When the expression used evaluates to an undefined value
(as some function calls do), the contents of the current page are not
replaced. Regardless, some browsers (notably IE6) interpret this as
navigation and will enter into a 'navigation' state where GIF
animations will stop working.

It is also possible for IE to be configured such that it supports
javascript but not the javascript: protocol. This results
in the user seeing a protocol error for javascript: URIs.

The javascript: pseudo protocol creates accessibility and
usability problems in user agents that do not support javascript, or
have javascript disabled. It provides no fallback for when the script
is not supported.

Instead, use
<a href="something.html" onclick="somefunction();return false">
where something.html is a meaningful alternative. Alternatively,
attach the click callback using an event registry.

<URL: >

5.20 _My element is named myselect[], how do I access it_?

Form controls with any "illegal" characters can be accessed with
formref.elements["myselect[]"] - The bracket characters,
amongst others, are illegal in ID attributes and javascript
identifiers, so you should try to avoid them as browsers may
handle them incorrectly.

<URL: >
<URL: >
<URL: >

5.21 _How do I detect Opera/Netscape/IE_?

The navigator object contains strings which
specify the browser and version; however, this is in general not
very genuine. Mozilla (and therefore Netscape 6+) allows this to
be freely set, and Opera and IE allow it to be modified. There
are also at least 25 other javascript capable browsers with
their own strings here.

Generally though, you don't need to identify which browser is
being used. There are alternative techniques, but which one you
choose depends on why you want to redirect browsers. If it's to
offer different CSS stylesheets, then <URL: >
shows many techniques. For Scripting, _object_ detection
is a better method to use.
<URL: >
It is also known as feature detection.

Object/feature detection means checking that the object you wish
to use is supported by the browser before using it. This means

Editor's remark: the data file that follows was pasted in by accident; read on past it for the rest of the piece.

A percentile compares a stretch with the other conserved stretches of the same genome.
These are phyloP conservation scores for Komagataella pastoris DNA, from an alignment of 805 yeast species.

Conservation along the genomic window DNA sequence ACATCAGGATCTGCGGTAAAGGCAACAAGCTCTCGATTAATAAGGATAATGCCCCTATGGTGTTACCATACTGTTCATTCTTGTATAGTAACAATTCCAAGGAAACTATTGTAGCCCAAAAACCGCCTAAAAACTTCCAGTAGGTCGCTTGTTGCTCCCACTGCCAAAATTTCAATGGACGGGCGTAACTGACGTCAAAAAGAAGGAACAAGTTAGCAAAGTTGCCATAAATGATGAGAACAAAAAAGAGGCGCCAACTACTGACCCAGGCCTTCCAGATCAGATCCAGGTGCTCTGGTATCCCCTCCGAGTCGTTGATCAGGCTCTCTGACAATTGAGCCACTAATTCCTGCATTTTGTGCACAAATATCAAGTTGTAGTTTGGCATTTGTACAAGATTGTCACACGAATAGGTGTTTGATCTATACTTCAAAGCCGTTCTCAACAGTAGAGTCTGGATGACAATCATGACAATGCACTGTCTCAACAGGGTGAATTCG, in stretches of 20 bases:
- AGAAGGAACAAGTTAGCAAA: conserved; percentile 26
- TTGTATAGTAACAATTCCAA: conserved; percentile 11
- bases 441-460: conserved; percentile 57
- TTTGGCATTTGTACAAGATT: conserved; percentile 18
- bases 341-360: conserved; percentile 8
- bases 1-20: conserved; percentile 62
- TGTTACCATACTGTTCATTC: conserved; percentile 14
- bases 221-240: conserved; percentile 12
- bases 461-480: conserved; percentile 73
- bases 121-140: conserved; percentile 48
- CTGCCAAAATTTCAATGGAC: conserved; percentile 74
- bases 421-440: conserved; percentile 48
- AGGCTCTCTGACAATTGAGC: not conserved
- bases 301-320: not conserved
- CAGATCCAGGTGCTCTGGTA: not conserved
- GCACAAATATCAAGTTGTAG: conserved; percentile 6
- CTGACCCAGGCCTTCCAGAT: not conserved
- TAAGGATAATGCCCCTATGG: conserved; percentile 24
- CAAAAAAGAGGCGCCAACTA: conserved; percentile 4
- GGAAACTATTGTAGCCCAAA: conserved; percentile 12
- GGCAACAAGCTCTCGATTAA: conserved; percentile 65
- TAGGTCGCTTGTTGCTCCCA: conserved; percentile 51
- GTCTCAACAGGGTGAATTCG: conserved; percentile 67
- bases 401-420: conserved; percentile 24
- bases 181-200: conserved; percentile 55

that you don't need to know what browsers support what methods,
and your code will automatically be usable on any browser that
can execute it.

if (document.getElementById &&
document.getElementById('el') &&
document.getElementById('el').style ) {
// We know that this browser supports getElementById and has
// a style object, so we can set a style property.
document.getElementById('el').style.color = "red";

Browser bugs can often be detected and overcome in similar ways.

<URL: >
<URL: >
<URL: >
<URL: >

5.22 _How do I disable the right mouse button_?

The oncontextmenu is a proprietary method and is not supported on
all browsers.
<body oncontextmenu="return false">
5.23 _How do I change the confirm box to say yes/no or default to cancel_?

The buttons on a confirm box cannot be changed, nor can you
specify a default button. However, you should be able to change
the question so that "OK" is suitable as the default.
e.g. change "We will now buy ourselves a Porsche with your credit
card, Do you want to continue with this transaction _OK_ Cancel"
to "We will now buy ourselves a Porsche with your credit card,
Would you like to abandon this transaction? _OK_ Cancel"

5.24 _How do I log-out a user when they leave my site_?

This cannot be done reliably. Here's why:

The user may disable javascript so the log-out script will
never execute.

The user may not be on-line when they close your web page.

Javascript errors elsewhere in the page may prevent the script

The browser may not support the onunload event, or may not fire
it under certain circumstances, so the log-out function will
not execute.

The URL below has more information.

<URL: >

5.25 _How do I format the lastModified date with javascript_?

Apparently, new Date() reads document.lastModified
correctly, though problems
can occur if the browser returns only two digits for the year.
In particular, time offset, field order and separators may vary.
It is also reliant on the server's clock having been correctly
set at the time of upload. See the URL

<URL: >

5.26 _Why are my rollovers so slow_?

Images are cached by the browser depending on the headers sent by
the server. If the server does not send sufficient information
for the browser to decide the image is cacheable, the browser
will check if the image has been updated every time you change the
src of an image (in some user settings). To overcome this you
must send suitable headers.

<URL: >

5.27 _How do I change the text in the url/location bar_?

This text can only be altered by changing the URL of the page.

5.28 _How do I prompt a "Save As" dialog for an accepted mime type_?

It is not possible with client-side javascript.

Some browsers accept the Content-Disposition header, but this
must be added by the server. Taking the form:-